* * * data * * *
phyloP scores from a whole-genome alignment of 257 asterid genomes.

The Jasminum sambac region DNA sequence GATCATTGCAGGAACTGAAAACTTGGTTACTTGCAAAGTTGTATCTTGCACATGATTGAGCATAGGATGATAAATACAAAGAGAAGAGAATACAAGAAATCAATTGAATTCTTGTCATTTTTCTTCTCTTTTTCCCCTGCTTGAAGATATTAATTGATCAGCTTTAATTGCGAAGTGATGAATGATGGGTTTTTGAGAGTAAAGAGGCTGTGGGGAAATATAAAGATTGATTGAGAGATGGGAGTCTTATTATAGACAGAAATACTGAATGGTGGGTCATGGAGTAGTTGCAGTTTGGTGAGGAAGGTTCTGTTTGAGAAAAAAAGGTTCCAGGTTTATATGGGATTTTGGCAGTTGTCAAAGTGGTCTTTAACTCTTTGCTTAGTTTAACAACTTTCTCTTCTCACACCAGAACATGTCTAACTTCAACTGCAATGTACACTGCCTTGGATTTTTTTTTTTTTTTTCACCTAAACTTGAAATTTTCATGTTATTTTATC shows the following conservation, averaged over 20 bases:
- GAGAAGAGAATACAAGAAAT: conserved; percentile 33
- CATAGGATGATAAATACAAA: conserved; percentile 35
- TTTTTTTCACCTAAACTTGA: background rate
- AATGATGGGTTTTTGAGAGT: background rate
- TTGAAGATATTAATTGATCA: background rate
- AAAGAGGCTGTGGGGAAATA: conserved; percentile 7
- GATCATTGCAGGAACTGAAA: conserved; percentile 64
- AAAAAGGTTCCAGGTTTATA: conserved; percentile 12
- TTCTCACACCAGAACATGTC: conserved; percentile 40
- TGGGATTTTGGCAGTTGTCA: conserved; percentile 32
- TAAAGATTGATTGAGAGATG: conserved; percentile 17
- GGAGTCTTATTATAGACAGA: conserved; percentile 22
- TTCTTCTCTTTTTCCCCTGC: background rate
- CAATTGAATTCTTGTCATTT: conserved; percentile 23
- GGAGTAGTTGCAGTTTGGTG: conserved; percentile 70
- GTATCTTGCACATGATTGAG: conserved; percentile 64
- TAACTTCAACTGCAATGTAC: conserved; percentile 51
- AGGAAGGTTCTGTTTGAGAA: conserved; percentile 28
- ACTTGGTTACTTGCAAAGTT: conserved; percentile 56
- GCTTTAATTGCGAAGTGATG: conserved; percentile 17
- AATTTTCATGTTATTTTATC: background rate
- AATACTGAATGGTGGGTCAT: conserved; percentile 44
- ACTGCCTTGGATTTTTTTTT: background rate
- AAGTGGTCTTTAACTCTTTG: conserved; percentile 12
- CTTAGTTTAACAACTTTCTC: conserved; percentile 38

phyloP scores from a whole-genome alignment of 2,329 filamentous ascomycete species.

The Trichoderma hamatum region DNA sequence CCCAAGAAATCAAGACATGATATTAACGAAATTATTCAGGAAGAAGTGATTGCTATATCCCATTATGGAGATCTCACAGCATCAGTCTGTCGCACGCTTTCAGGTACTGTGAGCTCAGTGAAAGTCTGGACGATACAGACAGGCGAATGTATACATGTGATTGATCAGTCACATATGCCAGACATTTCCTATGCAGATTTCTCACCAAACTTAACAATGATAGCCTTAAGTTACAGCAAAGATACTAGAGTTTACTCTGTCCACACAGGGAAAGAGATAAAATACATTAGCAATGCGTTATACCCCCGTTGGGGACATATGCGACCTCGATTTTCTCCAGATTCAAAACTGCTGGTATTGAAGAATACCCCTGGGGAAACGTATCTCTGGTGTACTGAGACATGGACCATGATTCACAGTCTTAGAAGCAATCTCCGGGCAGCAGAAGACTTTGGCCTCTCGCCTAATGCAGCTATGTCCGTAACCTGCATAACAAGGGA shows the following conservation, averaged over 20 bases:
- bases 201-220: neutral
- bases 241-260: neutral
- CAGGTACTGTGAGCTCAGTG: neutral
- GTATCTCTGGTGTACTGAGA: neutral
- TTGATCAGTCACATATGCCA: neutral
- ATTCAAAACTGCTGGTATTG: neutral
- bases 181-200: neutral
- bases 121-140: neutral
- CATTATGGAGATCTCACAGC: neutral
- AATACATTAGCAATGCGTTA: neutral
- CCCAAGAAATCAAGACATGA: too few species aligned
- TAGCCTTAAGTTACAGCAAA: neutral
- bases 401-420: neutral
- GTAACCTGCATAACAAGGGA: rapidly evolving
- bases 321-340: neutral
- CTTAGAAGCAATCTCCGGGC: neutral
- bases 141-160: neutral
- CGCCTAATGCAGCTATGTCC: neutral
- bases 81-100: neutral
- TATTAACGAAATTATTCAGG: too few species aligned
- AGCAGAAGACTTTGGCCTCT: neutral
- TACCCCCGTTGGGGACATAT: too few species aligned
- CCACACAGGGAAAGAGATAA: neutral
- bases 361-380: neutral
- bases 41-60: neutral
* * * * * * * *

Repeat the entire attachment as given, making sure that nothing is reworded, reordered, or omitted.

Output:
phyloP scores from a whole-genome alignment of 257 asterid genomes.

The Jasminum sambac region DNA sequence GATCATTGCAGGAACTGAAAACTTGGTTACTTGCAAAGTTGTATCTTGCACATGATTGAGCATAGGATGATAAATACAAAGAGAAGAGAATACAAGAAATCAATTGAATTCTTGTCATTTTTCTTCTCTTTTTCCCCTGCTTGAAGATATTAATTGATCAGCTTTAATTGCGAAGTGATGAATGATGGGTTTTTGAGAGTAAAGAGGCTGTGGGGAAATATAAAGATTGATTGAGAGATGGGAGTCTTATTATAGACAGAAATACTGAATGGTGGGTCATGGAGTAGTTGCAGTTTGGTGAGGAAGGTTCTGTTTGAGAAAAAAAGGTTCCAGGTTTATATGGGATTTTGGCAGTTGTCAAAGTGGTCTTTAACTCTTTGCTTAGTTTAACAACTTTCTCTTCTCACACCAGAACATGTCTAACTTCAACTGCAATGTACACTGCCTTGGATTTTTTTTTTTTTTTTCACCTAAACTTGAAATTTTCATGTTATTTTATC shows the following conservation, averaged over 20 bases:
- GAGAAGAGAATACAAGAAAT: conserved; percentile 33
- CATAGGATGATAAATACAAA: conserved; percentile 35
- TTTTTTTCACCTAAACTTGA: background rate
- AATGATGGGTTTTTGAGAGT: background rate
- TTGAAGATATTAATTGATCA: background rate
- AAAGAGGCTGTGGGGAAATA: conserved; percentile 7
- GATCATTGCAGGAACTGAAA: conserved; percentile 64
- AAAAAGGTTCCAGGTTTATA: conserved; percentile 12
- TTCTCACACCAGAACATGTC: conserved; percentile 40
- TGGGATTTTGGCAGTTGTCA: conserved; percentile 32
- TAAAGATTGATTGAGAGATG: conserved; percentile 17
- GGAGTCTTATTATAGACAGA: conserved; percentile 22
- TTCTTCTCTTTTTCCCCTGC: background rate
- CAATTGAATTCTTGTCATTT: conserved; percentile 23
- GGAGTAGTTGCAGTTTGGTG: conserved; percentile 70
- GTATCTTGCACATGATTGAG: conserved; percentile 64
- TAACTTCAACTGCAATGTAC: conserved; percentile 51
- AGGAAGGTTCTGTTTGAGAA: conserved; percentile 28
- ACTTGGTTACTTGCAAAGTT: conserved; percentile 56
- GCTTTAATTGCGAAGTGATG: conserved; percentile 17
- AATTTTCATGTTATTTTATC: background rate
- AATACTGAATGGTGGGTCAT: conserved; percentile 44
- ACTGCCTTGGATTTTTTTTT: background rate
- AAGTGGTCTTTAACTCTTTG: conserved; percentile 12
- CTTAGTTTAACAACTTTCTC: conserved; percentile 38

phyloP scores from a whole-genome alignment of 2,329 filamentous ascomycete species.

The Trichoderma hamatum region DNA sequence CCCAAGAAATCAAGACATGATATTAACGAAATTATTCAGGAAGAAGTGATTGCTATATCCCATTATGGAGATCTCACAGCATCAGTCTGTCGCACGCTTTCAGGTACTGTGAGCTCAGTGAAAGTCTGGACGATACAGACAGGCGAATGTATACATGTGATTGATCAGTCACATATGCCAGACATTTCCTATGCAGATTTCTCACCAAACTTAACAATGATAGCCTTAAGTTACAGCAAAGATACTAGAGTTTACTCTGTCCACACAGGGAAAGAGATAAAATACATTAGCAATGCGTTATACCCCCGTTGGGGACATATGCGACCTCGATTTTCTCCAGATTCAAAACTGCTGGTATTGAAGAATACCCCTGGGGAAACGTATCTCTGGTGTACTGAGACATGGACCATGATTCACAGTCTTAGAAGCAATCTCCGGGCAGCAGAAGACTTTGGCCTCTCGCCTAATGCAGCTATGTCCGTAACCTGCATAACAAGGGA shows the following conservation, averaged over 20 bases:
- bases 201-220: neutral
- bases 241-260: neutral
- CAGGTACTGTGAGCTCAGTG: neutral
- GTATCTCTGGTGTACTGAGA: neutral
- TTGATCAGTCACATATGCCA: neutral
- ATTCAAAACTGCTGGTATTG: neutral
- bases 181-200: neutral
- bases 121-140: neutral
- CATTATGGAGATCTCACAGC: neutral
- AATACATTAGCAATGCGTTA: neutral
- CCCAAGAAATCAAGACATGA: too few species aligned
- TAGCCTTAAGTTACAGCAAA: neutral
- bases 401-420: neutral
- GTAACCTGCATAACAAGGGA: rapidly evolving
- bases 321-340: neutral
- CTTAGAAGCAATCTCCGGGC: neutral
- bases 141-160: neutral
- CGCCTAATGCAGCTATGTCC: neutral
- bases 81-100: neutral
- TATTAACGAAATTATTCAGG: too few species aligned
- AGCAGAAGACTTTGGCCTCT: neutral
- TACCCCCGTTGGGGACATAT: too few species aligned
- CCACACAGGGAAAGAGATAA: neutral
- bases 361-380: neutral
- bases 41-60: neutral